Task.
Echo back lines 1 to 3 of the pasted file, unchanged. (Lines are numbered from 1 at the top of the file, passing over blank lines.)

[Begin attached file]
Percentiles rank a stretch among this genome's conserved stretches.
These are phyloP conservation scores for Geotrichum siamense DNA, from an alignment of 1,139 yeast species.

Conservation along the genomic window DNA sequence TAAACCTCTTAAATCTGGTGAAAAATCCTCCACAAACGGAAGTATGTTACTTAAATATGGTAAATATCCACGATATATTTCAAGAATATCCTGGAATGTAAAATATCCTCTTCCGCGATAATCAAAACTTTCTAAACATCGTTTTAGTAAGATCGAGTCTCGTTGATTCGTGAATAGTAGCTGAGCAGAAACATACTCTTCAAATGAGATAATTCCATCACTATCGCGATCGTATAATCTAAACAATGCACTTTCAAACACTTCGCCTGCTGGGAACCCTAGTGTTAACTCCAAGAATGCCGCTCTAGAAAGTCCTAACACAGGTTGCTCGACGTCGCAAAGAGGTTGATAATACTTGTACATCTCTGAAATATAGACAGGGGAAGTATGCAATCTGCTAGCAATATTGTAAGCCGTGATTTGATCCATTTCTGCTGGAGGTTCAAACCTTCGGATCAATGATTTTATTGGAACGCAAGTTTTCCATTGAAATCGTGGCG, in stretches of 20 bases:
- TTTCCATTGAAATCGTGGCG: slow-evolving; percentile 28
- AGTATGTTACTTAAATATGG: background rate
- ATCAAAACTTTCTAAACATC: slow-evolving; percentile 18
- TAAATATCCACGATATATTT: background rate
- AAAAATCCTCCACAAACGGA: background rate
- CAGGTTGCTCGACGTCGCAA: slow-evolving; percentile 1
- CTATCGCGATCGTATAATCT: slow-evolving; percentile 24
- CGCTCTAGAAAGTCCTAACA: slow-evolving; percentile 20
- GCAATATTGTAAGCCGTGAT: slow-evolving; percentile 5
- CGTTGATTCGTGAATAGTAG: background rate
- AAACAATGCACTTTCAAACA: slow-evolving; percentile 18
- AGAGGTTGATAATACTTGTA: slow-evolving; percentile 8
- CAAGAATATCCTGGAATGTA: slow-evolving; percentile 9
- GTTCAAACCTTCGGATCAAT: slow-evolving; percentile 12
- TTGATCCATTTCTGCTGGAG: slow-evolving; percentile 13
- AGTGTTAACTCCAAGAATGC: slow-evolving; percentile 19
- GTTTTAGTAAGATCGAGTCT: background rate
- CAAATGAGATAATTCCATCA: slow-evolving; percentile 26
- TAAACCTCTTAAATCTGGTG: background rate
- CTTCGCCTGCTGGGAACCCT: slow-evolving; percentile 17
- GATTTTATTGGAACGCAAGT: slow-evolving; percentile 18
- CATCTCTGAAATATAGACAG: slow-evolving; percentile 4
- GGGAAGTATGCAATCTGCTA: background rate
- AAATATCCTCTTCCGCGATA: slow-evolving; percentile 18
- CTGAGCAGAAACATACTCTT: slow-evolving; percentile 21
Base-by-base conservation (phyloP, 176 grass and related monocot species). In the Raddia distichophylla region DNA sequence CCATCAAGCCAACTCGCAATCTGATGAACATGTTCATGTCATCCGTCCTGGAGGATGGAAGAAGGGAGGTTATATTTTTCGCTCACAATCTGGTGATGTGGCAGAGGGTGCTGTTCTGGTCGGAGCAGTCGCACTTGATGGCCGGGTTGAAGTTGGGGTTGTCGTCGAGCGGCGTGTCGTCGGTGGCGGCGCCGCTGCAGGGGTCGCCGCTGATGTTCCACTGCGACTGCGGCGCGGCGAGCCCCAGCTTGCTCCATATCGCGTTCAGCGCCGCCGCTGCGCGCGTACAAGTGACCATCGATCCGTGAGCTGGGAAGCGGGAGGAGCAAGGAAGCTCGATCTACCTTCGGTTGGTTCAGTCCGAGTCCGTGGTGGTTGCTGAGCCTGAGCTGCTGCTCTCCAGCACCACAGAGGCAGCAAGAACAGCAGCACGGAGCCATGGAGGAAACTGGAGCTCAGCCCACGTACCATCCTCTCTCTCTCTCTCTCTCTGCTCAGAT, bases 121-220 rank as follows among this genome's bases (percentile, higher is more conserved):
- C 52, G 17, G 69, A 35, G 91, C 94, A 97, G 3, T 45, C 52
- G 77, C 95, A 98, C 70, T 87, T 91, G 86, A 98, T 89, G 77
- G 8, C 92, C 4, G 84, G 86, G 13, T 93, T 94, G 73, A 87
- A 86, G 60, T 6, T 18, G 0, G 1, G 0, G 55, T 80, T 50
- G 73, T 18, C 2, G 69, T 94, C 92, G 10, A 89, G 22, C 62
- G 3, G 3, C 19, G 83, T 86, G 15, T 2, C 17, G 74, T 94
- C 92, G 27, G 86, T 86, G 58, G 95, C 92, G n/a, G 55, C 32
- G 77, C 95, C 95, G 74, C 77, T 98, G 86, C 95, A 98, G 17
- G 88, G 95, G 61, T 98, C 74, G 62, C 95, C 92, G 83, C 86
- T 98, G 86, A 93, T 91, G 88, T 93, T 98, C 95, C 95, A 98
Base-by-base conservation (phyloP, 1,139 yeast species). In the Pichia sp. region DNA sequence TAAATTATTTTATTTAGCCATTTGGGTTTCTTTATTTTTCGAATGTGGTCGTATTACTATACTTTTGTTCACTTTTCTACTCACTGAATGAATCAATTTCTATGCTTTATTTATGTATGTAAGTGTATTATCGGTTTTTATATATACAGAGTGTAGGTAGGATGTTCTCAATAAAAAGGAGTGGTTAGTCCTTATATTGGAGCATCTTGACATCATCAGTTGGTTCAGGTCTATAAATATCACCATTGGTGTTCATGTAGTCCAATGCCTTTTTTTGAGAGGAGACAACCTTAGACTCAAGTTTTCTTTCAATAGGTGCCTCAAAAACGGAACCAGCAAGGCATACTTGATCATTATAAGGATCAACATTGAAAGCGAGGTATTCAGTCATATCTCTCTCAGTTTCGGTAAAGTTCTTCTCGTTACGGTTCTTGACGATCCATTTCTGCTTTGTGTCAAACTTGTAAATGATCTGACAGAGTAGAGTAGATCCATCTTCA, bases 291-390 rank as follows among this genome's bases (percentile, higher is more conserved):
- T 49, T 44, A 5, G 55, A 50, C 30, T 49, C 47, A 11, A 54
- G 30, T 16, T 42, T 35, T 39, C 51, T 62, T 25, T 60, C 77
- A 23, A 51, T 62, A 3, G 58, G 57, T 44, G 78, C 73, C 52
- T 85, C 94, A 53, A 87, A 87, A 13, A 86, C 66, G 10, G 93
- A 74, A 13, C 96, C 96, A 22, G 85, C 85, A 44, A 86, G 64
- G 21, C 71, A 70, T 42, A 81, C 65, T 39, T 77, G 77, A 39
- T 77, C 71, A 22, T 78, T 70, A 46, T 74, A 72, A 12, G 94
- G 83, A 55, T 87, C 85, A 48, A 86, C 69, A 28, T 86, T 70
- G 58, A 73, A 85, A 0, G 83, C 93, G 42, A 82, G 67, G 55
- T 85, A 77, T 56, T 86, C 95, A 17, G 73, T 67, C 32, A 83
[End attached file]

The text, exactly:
Percentiles rank a stretch among this genome's conserved stretches.
These are phyloP conservation scores for Geotrichum siamense DNA, from an alignment of 1,139 yeast species.

Conservation along the genomic window DNA sequence TAAACCTCTTAAATCTGGTGAAAAATCCTCCACAAACGGAAGTATGTTACTTAAATATGGTAAATATCCACGATATATTTCAAGAATATCCTGGAATGTAAAATATCCTCTTCCGCGATAATCAAAACTTTCTAAACATCGTTTTAGTAAGATCGAGTCTCGTTGATTCGTGAATAGTAGCTGAGCAGAAACATACTCTTCAAATGAGATAATTCCATCACTATCGCGATCGTATAATCTAAACAATGCACTTTCAAACACTTCGCCTGCTGGGAACCCTAGTGTTAACTCCAAGAATGCCGCTCTAGAAAGTCCTAACACAGGTTGCTCGACGTCGCAAAGAGGTTGATAATACTTGTACATCTCTGAAATATAGACAGGGGAAGTATGCAATCTGCTAGCAATATTGTAAGCCGTGATTTGATCCATTTCTGCTGGAGGTTCAAACCTTCGGATCAATGATTTTATTGGAACGCAAGTTTTCCATTGAAATCGTGGCG, in stretches of 20 bases: